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Penny - Waste of Zinc

Kill the penny, save the earth

By Hank Green Posted Thu Apr 24, 2008 11:51pm PDT EcoGeek

There are a lot of reasons to end the reign of the penny. On top of the list is the fact that they are worth more melted down than at the grocery store. If you got a hundred pennies and melted them down, you'd actually have $1.40 of metal, mostly zinc. That's just not sound economic policy.

Second, it's a waste of zinc, the mining of which is an environmental disaster.

The demand for zinc, mostly due to growth in China, has skyrocketed, and wasting the metal on a coin that is, in general, a nuisance, is foolish economic and environmental policy.

Unfortunately, there's no quick fix. Switching to the nickel as our cheapest unit is confusing, especially in places with uneven sales tax. Transactions would, according on a bill proposed by Representative Jim Kolbe (R - AR), be rounded to the nearest five cents. But people aren't a big fan of paying more for a certain amount of stuff... even if it's just cents.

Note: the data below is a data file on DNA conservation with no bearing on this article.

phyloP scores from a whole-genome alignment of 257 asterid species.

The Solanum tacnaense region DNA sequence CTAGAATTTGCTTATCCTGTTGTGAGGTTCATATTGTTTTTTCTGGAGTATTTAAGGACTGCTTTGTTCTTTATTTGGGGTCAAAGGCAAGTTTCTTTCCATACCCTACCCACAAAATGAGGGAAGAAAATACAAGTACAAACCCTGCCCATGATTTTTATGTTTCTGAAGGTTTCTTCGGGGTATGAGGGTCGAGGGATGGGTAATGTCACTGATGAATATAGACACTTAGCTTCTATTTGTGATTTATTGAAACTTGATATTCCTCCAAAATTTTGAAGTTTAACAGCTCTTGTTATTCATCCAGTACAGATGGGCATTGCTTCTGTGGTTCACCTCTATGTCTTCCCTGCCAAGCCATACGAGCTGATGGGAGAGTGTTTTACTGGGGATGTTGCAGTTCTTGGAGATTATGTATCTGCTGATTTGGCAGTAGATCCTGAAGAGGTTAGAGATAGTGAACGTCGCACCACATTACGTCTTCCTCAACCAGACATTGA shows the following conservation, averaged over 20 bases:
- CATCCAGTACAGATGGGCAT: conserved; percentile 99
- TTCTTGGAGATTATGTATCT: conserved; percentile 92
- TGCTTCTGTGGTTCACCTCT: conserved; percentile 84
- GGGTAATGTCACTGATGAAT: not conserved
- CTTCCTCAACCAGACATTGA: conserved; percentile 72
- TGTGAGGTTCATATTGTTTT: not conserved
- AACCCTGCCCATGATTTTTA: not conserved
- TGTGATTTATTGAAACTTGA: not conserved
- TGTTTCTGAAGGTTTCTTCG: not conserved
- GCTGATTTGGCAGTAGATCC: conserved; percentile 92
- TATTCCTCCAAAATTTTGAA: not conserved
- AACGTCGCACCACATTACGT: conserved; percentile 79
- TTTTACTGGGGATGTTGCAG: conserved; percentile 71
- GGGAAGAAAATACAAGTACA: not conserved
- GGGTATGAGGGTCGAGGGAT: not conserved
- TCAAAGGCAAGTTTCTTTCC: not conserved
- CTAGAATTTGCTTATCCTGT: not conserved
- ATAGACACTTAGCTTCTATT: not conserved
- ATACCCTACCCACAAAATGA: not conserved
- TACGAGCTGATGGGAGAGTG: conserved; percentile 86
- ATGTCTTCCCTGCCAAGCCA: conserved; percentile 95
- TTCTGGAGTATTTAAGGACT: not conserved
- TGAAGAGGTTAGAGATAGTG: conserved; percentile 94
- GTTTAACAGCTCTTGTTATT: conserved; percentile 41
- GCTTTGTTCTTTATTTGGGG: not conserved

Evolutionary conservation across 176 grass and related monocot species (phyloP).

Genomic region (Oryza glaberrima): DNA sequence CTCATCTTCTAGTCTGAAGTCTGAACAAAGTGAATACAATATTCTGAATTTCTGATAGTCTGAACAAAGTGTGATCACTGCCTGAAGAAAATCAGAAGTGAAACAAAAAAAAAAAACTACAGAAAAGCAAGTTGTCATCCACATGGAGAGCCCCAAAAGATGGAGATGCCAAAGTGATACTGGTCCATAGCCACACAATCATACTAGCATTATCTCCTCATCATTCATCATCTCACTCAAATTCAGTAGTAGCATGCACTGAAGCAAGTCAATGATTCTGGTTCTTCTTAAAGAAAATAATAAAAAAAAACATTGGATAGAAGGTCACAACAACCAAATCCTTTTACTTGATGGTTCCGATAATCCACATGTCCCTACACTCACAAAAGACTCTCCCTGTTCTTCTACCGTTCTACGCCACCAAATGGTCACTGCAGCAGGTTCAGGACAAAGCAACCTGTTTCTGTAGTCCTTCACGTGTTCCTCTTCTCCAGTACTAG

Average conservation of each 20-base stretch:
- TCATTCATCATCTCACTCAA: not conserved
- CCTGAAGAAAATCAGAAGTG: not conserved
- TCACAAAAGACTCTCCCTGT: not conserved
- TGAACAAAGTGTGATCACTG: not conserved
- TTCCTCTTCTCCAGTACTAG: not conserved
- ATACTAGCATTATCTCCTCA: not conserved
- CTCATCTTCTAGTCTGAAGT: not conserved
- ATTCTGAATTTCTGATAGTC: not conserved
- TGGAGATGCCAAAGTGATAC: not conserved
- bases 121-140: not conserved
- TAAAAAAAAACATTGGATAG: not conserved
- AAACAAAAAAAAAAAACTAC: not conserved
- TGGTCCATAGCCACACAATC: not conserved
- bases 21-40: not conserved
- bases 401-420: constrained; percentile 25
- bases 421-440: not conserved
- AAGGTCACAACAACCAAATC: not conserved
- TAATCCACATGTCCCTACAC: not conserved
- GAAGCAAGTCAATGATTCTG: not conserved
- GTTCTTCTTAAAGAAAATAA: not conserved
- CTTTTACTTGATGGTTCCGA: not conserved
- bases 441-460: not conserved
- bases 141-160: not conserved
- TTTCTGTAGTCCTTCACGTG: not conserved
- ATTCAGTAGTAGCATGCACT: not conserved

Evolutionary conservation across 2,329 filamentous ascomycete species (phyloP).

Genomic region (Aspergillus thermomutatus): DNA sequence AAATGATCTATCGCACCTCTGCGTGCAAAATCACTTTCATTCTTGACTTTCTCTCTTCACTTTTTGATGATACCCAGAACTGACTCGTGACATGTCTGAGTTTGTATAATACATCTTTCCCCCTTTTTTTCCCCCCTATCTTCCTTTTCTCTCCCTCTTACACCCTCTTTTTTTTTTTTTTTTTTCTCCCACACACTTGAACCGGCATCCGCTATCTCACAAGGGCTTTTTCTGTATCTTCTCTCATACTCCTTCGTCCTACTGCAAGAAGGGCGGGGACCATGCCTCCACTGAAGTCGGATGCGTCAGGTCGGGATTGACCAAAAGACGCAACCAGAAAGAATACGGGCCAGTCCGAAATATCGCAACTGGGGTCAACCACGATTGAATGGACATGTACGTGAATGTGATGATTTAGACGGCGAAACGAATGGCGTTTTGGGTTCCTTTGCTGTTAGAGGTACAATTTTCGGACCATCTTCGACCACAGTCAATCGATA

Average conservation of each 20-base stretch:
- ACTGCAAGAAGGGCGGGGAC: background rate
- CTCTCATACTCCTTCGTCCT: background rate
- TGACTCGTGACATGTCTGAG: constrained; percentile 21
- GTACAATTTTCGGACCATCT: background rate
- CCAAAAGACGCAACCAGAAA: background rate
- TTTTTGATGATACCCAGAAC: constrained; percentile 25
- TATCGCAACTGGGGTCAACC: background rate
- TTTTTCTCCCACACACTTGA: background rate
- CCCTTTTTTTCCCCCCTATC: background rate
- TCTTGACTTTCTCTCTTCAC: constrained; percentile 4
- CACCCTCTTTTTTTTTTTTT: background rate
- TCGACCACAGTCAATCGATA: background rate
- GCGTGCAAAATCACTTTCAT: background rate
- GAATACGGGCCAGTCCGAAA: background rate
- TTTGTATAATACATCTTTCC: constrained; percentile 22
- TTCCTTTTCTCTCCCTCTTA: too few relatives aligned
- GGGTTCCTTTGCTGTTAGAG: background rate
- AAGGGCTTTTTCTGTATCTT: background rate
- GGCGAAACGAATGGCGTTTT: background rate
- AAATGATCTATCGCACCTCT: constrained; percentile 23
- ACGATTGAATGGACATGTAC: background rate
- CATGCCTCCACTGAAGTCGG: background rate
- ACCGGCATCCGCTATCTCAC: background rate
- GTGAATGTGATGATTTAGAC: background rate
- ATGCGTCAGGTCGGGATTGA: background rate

The change would only affect monetary transactions. Credit card and interest payments would still be made to the penny. Australia underwent a similar change in 2002, eliminating both its one- and two-cent pieces, without much of a stir.

With the rising cost of zinc, and the slumping power of the dollar, the pennies' days are numbered. Already, they're difficult to keep in circulation because people don't like to carry them around, and they simply pile up in jars and car seats waiting for their CoinStar fate.

Maybe Lincoln can find a new home, on a dollar or two-dollar coin. I'd hate to lose him all together.

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